Despite these efforts, my investigation into Sandra’s case provided little direction from a traditional or classical homeopathic perspective. But I did have a hunch as to why this so, and rather than consult once more with Sandra herself to try to further my understanding, I decided to act on my hunch.

I sent her a homeopathic prescription of Venlafaxine (Venlafaxine Hydrochloride, to be more exact). While this might not ring any bells in the mind of most people, its more common appellation ‘Effexor’ might.

Venlafaxine HCL has been around for about 20 years, and is an antidepressant – one of the most commonly prescribed antidepressants in the country – belonging to a class of drugs known as ‘serotonin norepinephrine reuptake inhibitors’. (Cymbalata is another well-known member of this group.) It is used for ‘major depressive disorder’ often combined with anxiety.

Now, just to be absolutely clear, what I gave Sandra was not Effexor itself, but a homeopathic dilution of the drug. That is, through the homeopathic dilution process, the material aspect of the drug – the molecules represented by the formula C17H27NO2 – where removed and what remained was an energetic pattern or vibrating memory of the substance.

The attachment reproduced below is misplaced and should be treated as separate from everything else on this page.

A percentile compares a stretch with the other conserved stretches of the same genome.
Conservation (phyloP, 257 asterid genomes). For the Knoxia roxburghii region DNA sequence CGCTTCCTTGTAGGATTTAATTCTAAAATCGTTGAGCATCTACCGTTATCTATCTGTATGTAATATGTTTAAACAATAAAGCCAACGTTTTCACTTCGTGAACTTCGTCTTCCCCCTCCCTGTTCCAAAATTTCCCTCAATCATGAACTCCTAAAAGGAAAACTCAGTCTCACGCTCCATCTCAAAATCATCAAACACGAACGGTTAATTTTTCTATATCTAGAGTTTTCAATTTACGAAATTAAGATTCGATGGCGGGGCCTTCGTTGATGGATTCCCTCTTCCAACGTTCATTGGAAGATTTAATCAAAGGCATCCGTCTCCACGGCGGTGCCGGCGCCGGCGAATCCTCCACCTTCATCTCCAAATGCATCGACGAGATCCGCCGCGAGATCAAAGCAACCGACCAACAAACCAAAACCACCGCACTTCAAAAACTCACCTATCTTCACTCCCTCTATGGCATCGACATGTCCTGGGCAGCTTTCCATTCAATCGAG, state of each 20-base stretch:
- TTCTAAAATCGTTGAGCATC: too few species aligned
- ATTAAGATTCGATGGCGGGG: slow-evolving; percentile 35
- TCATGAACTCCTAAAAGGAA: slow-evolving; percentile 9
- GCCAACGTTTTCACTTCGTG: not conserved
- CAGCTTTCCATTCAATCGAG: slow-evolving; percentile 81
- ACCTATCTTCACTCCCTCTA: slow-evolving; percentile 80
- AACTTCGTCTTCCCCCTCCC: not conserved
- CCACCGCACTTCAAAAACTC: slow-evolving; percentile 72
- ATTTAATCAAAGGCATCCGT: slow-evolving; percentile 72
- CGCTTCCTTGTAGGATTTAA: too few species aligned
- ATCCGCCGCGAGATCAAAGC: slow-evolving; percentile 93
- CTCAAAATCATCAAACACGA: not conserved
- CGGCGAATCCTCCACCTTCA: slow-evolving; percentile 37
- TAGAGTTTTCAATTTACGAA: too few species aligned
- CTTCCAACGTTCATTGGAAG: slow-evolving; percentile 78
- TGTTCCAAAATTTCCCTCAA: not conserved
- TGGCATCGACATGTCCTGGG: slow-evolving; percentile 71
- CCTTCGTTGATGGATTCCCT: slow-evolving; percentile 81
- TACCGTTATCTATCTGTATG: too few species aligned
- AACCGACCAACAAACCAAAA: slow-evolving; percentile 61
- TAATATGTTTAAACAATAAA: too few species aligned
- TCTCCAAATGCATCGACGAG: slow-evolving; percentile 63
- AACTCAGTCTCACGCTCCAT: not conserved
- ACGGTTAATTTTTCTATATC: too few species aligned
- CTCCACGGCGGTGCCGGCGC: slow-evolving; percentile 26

The use of a homeopathically diluted substance or potency to remove the toxic effects of the actual physical substance is not a new or unusual concept. Casual users of homeopathic remedies know that one of the treatments for a bee sting is Apis mellifica – or the potentized form of honeybee, and that rhus toxicodendron, the homeopathic dilution of poison ivy, can be effective for poison ivy rash.

Strictly speaking, this is not a classical homeopathic approach, but a related form of treatment known as ‘tautopathy’. ‘Tauto’ is a Greek word meaning ‘the same’, and tautopathy is a method using a substance in diluted or potentized form to alleviate or remove the residues and toxicity the actual crude substance has caused.

Venlafaxine can cause a host of side effects – increased risk of suicide, sexual dysfunction, amnesia, sleepiness or sleeplessness, nausea, dizziness, weakness, dry mouth, constipation and nervousness to name only the most common. It can also cause a potentially fatal reaction called ‘serotonin syndrome.’ In addition, there can be long-term consequences after terminating the drug, a phenomena known as ‘discontinuation syndrome.’